Increased thre­at level due to Covid-19

Due to the mas­si­ve shift of various are­as of life into digi­tal space as a result of the Coro­na cri­sis, the BSI was also able to iden­ti­fy num­e­rous new thre­ats in this con­text, such as cyber­at­tacks on video con­fe­ren­ces. This was achie­ved, among other things, by phis­hing emails mark­ed as ses­si­on invi­ta­ti­ons, which then redi­rec­ted to fake websites.

The aim of the atta­ckers is to obtain infor­ma­ti­on from pri­va­te con­fe­ren­ces – some­ti­mes with serious con­se­quen­ces for the affec­ted com­pa­nies, as the con­tent of video con­fe­ren­ces can give the atta­cker pro­found insights into inter­nal pro­ces­ses, soft­ware used and con­fi­den­ti­al infor­ma­ti­on or trade secrets. It is not uncom­mon for ano­ther tar­ge­ted cyber­at­tack on the com­pa­ny to take place using the infor­ma­ti­on obtai­ned in this way. 

The sharp increase in the num­ber of home office users as a result of the pan­de­mic also poses addi­tio­nal risks: The fre­quent use of pri­va­te IT devices such as com­pu­ters or smart­phones is a con­ve­ni­ent solu­ti­on for employ­ers and employees, but the lin­king of the­se devices, which usual­ly have wea­k­er secu­ri­ty, to the cor­po­ra­te net­work also har­bours num­e­rous dan­gers and gate­ways for malware.

The home office is also gene­ral­ly less pro­tec­ted against unin­ten­tio­nal dis­clo­sure of infor­ma­ti­on by third par­ties: For exam­p­le, they can gain insight into data and soft­ware used via docu­ments still on the home work­sta­tion or unlo­cked computers.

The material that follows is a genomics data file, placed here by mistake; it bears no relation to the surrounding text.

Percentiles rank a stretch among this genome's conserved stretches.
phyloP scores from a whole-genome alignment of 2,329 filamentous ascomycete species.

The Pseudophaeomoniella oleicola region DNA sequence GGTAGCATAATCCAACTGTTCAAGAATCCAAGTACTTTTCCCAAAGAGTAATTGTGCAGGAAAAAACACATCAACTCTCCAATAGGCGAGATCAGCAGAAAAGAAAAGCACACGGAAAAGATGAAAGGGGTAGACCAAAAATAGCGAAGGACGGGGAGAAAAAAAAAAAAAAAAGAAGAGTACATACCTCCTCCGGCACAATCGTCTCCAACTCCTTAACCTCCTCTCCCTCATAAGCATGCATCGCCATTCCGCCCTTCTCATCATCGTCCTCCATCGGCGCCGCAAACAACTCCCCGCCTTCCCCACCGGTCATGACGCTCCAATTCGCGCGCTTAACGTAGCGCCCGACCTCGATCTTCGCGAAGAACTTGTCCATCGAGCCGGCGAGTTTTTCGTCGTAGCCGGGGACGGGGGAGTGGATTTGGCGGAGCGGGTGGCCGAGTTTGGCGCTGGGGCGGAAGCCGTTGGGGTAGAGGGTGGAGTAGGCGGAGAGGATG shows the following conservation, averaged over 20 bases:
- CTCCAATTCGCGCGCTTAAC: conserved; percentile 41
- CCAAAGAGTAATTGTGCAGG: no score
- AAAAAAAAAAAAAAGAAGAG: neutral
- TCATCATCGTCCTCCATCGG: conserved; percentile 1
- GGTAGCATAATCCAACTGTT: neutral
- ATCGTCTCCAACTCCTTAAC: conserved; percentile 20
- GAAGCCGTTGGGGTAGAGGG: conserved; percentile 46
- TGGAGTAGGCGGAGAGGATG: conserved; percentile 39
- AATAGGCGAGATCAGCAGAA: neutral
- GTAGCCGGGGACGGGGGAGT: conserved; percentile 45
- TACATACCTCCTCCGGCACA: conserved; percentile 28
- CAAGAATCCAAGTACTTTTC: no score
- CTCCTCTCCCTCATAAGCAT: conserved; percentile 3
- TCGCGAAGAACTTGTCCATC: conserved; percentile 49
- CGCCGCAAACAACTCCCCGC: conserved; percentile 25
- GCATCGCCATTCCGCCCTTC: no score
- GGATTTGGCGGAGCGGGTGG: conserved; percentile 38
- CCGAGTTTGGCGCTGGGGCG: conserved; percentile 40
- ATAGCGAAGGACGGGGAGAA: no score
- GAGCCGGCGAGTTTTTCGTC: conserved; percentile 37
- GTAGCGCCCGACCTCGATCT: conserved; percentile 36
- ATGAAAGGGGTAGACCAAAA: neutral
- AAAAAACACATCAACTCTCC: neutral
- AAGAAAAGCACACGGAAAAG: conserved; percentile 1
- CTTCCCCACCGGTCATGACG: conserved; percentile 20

In this con­text, com­pa­nies are the­r­e­fo­re advi­sed to estab­lish a bin­ding poli­cy for employees for home offices (PDF) and also to check com­pli­ance with the poli­cy.

Increase in thre­ats in the auto­mo­ti­ve indus­try as well

In the sta­tus report, the BSI also expli­cit­ly addres­ses the gro­wing thre­ats posed by incre­asing net­wor­king and auto­ma­ti­on in road traf­fic: Accor­ding to the BSI, num­e­rous attacks on vehic­le sys­tems, espe­ci­al­ly via wire­less inter­faces, high­light the thre­at poten­ti­al here.

To address the­se thre­ats, rules for vehic­le cyber­se­cu­ri­ty were adopted in June 2020 and came into force ear­lier this year, beco­ming man­da­to­ry from July 2022 via trans­po­si­ti­on into EU law. This obli­ges auto­mo­ti­ve manu­fac­tu­r­ers to arm them­sel­ves against pos­si­ble IT-related hazards by means of sui­ta­ble deve­lo­p­ment and respon­se pro­ces­ses. Indi­rect­ly, howe­ver, this also results in new obli­ga­ti­ons for suppliers.

In addi­ti­on to BSI coope­ra­ti­ons with the Fede­ral Motor Trans­port Aut­ho­ri­ty (KBA) and the Ger­man Asso­cia­ti­on of the Auto­mo­ti­ve Indus­try (VDA) to pro­mo­te com­pe­ten­ci­es and under­stan­ding in the area of cyber­se­cu­ri­ty, the BSI is also addres­sing the secu­ri­ty aspects of arti­fi­ci­al intel­li­gence in con­nec­tion with self-driving vehicles.